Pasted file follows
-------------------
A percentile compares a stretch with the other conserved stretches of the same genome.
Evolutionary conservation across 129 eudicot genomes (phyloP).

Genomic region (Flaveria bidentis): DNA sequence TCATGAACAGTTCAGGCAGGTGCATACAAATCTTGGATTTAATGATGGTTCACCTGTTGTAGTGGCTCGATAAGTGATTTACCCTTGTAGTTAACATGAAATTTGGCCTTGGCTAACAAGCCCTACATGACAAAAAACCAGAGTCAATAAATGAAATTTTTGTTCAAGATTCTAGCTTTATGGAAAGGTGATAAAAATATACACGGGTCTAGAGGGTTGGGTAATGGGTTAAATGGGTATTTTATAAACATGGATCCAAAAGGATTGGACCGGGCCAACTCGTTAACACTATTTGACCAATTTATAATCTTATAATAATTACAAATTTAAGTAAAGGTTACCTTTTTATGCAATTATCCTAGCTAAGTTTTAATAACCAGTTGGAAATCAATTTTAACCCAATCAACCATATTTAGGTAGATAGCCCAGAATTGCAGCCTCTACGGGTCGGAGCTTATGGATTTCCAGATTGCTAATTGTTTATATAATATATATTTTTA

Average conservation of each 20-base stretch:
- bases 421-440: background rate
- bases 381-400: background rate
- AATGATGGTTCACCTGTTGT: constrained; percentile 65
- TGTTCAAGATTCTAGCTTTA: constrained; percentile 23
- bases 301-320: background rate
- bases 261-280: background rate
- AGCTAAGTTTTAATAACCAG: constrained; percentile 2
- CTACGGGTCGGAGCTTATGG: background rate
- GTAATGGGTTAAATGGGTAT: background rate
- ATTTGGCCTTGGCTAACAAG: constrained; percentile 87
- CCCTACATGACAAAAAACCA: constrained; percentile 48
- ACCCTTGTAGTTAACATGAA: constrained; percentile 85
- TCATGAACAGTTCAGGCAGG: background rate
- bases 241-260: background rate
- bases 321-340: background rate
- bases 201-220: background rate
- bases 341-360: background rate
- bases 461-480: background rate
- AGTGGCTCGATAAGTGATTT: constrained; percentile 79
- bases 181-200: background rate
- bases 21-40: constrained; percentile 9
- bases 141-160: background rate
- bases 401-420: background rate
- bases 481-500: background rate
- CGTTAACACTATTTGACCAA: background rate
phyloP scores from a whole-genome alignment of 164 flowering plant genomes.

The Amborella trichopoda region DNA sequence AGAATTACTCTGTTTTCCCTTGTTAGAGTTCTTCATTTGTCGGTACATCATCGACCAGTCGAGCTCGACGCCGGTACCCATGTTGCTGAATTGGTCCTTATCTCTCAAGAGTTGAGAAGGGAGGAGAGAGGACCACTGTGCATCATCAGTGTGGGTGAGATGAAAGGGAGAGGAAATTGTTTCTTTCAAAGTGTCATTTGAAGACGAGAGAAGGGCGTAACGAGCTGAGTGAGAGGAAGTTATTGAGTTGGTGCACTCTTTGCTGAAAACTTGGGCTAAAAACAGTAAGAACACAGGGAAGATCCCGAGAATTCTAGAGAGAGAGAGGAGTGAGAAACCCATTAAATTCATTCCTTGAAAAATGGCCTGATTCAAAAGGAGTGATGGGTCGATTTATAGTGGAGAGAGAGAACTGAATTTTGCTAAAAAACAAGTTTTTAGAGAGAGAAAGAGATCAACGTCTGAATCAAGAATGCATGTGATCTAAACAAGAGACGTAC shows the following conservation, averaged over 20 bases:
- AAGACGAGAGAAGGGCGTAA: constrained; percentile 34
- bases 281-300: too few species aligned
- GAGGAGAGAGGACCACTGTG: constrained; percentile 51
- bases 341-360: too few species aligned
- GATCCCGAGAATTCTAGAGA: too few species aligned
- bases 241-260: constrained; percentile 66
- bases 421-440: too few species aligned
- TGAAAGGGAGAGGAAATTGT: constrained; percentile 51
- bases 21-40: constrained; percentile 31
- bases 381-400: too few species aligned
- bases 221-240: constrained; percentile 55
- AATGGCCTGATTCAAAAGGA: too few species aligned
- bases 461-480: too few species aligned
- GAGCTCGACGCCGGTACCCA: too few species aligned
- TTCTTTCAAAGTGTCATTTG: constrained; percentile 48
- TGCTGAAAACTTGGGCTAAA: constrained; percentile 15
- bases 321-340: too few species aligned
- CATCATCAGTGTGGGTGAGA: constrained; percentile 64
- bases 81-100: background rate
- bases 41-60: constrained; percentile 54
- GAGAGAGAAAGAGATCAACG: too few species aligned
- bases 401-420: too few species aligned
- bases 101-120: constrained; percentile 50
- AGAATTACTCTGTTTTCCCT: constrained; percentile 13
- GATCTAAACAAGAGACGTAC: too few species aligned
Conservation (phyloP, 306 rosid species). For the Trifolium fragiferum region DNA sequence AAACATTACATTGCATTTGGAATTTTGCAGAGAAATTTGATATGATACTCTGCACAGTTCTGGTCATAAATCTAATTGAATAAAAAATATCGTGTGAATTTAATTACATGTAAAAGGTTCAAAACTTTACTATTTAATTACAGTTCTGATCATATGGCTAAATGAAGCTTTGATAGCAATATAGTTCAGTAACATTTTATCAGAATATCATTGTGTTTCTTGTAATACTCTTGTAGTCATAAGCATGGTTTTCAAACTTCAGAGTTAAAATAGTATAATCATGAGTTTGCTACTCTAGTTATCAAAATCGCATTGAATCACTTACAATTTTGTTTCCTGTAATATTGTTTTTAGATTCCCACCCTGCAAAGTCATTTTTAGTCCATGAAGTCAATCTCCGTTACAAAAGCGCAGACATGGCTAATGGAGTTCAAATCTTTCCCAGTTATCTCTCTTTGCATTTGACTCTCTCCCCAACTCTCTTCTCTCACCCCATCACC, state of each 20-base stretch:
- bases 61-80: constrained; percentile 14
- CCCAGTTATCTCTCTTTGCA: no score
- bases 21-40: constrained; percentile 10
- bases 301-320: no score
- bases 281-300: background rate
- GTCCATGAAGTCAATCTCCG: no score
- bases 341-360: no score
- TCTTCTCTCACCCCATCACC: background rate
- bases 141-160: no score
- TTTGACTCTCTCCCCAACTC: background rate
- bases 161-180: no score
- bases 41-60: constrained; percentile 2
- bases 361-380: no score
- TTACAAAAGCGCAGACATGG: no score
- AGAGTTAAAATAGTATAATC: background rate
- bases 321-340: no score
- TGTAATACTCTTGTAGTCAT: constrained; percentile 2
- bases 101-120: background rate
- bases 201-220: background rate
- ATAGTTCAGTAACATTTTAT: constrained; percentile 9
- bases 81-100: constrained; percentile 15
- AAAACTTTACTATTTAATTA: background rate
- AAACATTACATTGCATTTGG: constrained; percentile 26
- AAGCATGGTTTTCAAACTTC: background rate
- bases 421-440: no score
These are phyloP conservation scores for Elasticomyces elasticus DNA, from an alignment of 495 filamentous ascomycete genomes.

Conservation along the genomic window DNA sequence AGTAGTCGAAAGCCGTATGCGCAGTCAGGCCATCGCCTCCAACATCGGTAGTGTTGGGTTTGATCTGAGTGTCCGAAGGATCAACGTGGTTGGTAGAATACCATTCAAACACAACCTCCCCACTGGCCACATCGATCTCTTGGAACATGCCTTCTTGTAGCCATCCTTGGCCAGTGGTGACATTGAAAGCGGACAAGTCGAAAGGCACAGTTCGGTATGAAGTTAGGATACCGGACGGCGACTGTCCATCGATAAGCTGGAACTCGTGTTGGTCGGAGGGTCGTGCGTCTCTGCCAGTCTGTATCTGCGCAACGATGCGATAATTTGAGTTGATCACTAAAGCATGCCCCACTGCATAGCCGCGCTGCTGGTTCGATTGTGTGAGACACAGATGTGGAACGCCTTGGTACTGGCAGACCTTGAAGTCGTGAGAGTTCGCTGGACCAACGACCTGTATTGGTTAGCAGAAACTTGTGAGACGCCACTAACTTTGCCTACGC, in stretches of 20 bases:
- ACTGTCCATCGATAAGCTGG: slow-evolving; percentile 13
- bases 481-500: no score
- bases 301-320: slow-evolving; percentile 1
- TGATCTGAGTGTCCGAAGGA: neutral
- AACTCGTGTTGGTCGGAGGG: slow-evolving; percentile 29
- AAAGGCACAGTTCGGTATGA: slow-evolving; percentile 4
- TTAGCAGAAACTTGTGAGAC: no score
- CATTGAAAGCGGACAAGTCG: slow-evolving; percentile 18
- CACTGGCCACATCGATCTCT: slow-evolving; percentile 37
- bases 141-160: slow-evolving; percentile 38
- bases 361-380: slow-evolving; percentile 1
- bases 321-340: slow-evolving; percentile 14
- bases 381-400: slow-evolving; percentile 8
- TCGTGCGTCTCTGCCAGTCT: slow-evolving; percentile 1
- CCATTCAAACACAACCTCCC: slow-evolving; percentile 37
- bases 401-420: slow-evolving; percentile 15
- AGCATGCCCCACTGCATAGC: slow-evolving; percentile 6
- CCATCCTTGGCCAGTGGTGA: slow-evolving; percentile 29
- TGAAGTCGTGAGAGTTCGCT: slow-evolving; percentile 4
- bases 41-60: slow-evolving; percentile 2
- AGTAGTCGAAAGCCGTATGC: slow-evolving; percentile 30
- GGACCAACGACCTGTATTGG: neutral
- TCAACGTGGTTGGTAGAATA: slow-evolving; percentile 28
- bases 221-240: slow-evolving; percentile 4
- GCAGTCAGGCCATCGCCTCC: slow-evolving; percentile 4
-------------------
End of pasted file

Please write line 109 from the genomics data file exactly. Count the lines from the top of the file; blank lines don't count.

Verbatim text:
- GCAGTCAGGCCATCGCCTCC: slow-evolving; percentile 4